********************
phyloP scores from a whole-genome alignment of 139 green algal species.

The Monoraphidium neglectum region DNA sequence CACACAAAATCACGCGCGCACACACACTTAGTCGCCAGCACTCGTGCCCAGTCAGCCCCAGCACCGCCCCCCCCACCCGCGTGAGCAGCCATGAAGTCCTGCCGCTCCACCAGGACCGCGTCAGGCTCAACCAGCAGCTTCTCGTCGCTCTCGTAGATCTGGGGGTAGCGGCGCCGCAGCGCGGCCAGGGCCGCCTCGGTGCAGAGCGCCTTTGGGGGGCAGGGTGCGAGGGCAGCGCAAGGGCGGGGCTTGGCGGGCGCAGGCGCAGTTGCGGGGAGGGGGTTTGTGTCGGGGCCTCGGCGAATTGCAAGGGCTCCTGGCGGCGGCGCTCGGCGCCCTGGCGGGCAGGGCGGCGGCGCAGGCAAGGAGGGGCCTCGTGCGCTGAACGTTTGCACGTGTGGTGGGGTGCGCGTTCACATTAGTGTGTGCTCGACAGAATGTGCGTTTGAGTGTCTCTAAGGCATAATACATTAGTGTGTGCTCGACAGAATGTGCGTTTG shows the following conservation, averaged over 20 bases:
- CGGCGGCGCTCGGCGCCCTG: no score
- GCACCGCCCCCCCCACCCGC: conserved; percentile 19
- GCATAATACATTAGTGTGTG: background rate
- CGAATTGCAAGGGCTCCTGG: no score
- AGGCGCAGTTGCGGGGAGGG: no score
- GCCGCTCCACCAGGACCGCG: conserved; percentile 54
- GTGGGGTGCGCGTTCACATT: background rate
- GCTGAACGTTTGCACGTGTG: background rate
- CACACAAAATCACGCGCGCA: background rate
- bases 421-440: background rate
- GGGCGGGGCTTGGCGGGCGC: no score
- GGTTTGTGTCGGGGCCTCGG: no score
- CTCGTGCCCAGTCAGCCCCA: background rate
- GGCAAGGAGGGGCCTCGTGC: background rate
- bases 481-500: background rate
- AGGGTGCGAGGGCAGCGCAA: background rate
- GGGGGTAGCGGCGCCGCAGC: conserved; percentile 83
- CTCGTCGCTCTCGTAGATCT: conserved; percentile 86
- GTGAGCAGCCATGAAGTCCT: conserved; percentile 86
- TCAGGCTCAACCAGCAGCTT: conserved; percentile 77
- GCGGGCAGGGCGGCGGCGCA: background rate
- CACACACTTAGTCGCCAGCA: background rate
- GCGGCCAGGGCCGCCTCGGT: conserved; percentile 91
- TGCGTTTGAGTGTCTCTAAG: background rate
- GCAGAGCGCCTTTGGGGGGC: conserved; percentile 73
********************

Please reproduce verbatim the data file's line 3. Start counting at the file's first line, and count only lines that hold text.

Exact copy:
- CGGCGGCGCTCGGCGCCCTG: no score